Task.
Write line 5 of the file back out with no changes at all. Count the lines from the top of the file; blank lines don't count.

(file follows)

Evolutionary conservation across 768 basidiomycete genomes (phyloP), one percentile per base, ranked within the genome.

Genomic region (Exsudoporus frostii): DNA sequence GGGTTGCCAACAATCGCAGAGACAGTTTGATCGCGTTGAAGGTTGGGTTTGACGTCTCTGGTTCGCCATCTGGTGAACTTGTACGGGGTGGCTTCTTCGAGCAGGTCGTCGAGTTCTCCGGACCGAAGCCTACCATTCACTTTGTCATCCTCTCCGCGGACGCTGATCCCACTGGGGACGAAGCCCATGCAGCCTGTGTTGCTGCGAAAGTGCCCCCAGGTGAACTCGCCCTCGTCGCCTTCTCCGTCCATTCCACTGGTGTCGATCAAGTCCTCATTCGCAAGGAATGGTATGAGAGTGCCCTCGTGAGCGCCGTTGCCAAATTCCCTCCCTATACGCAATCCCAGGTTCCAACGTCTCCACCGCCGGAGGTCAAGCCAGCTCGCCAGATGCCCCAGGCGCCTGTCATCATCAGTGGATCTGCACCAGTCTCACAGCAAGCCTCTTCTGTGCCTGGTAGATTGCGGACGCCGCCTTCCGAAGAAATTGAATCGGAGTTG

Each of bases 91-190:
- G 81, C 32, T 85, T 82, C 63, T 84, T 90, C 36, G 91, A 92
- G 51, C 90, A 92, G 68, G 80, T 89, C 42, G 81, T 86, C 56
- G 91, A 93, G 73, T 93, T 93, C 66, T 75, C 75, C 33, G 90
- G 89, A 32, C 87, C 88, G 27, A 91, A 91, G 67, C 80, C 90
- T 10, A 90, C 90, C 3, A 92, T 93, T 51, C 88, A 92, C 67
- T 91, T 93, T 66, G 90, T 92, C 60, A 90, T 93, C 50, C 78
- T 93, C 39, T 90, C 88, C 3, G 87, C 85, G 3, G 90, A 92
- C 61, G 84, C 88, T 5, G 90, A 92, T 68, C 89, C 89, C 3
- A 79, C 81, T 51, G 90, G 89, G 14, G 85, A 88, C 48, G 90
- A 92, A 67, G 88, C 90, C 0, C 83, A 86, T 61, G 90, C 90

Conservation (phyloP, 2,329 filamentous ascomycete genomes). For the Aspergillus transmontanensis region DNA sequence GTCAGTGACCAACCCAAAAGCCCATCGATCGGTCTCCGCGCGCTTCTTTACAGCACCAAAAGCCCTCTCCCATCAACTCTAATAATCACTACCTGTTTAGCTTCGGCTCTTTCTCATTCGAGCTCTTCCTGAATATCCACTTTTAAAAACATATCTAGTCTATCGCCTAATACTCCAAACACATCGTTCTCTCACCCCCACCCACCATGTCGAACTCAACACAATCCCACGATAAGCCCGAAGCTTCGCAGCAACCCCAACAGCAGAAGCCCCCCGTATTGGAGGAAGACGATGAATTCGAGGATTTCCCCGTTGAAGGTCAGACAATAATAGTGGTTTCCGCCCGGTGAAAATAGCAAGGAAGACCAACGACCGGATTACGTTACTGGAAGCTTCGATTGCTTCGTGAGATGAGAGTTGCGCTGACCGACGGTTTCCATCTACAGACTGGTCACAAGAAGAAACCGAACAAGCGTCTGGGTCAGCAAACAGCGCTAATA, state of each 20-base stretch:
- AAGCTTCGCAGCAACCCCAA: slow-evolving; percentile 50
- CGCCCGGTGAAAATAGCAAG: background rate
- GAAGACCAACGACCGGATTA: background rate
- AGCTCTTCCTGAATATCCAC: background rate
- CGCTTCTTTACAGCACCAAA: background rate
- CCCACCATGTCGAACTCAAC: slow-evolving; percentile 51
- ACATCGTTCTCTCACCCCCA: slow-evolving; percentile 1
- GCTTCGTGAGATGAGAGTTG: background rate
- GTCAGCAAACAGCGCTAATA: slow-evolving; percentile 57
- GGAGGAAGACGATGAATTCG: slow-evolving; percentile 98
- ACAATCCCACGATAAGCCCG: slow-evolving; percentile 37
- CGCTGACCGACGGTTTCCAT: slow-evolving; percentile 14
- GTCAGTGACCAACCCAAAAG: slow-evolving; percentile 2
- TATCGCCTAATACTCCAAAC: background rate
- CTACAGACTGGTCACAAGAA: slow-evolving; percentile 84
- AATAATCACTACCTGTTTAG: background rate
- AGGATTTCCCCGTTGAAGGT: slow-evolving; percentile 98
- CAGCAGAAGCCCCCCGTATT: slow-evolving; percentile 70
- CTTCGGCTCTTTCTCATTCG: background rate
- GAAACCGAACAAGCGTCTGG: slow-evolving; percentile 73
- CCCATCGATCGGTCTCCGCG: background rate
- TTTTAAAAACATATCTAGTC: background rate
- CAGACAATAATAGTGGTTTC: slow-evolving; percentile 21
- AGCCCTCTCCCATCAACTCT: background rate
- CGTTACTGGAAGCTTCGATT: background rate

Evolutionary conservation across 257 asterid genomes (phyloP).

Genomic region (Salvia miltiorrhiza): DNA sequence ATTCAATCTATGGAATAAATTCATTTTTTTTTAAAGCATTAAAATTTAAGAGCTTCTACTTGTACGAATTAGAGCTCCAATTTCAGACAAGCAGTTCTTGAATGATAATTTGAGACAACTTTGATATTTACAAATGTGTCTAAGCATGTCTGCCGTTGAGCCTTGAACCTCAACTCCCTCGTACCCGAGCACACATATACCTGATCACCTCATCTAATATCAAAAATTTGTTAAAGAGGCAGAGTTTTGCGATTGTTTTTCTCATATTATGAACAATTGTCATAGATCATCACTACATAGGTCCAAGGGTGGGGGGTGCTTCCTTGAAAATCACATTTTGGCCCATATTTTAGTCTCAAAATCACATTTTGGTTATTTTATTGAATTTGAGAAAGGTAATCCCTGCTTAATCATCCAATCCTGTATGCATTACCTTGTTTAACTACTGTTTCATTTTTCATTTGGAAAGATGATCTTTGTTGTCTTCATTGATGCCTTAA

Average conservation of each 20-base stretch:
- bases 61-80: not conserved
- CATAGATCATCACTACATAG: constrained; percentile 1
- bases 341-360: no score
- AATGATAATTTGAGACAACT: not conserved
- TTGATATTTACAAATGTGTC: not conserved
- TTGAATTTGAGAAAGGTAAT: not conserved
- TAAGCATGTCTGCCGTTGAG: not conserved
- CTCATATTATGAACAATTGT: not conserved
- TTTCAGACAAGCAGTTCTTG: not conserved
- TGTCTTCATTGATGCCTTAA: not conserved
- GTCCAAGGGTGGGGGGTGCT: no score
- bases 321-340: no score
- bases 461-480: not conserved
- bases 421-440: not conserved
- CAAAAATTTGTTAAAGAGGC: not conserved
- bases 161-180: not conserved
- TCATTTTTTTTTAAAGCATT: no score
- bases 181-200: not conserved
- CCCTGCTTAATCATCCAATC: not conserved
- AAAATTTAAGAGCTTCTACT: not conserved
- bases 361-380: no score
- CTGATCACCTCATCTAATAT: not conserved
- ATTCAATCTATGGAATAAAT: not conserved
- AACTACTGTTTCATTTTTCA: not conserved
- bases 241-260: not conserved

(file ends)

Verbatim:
- G 51, C 90, A 92, G 68, G 80, T 89, C 42, G 81, T 86, C 56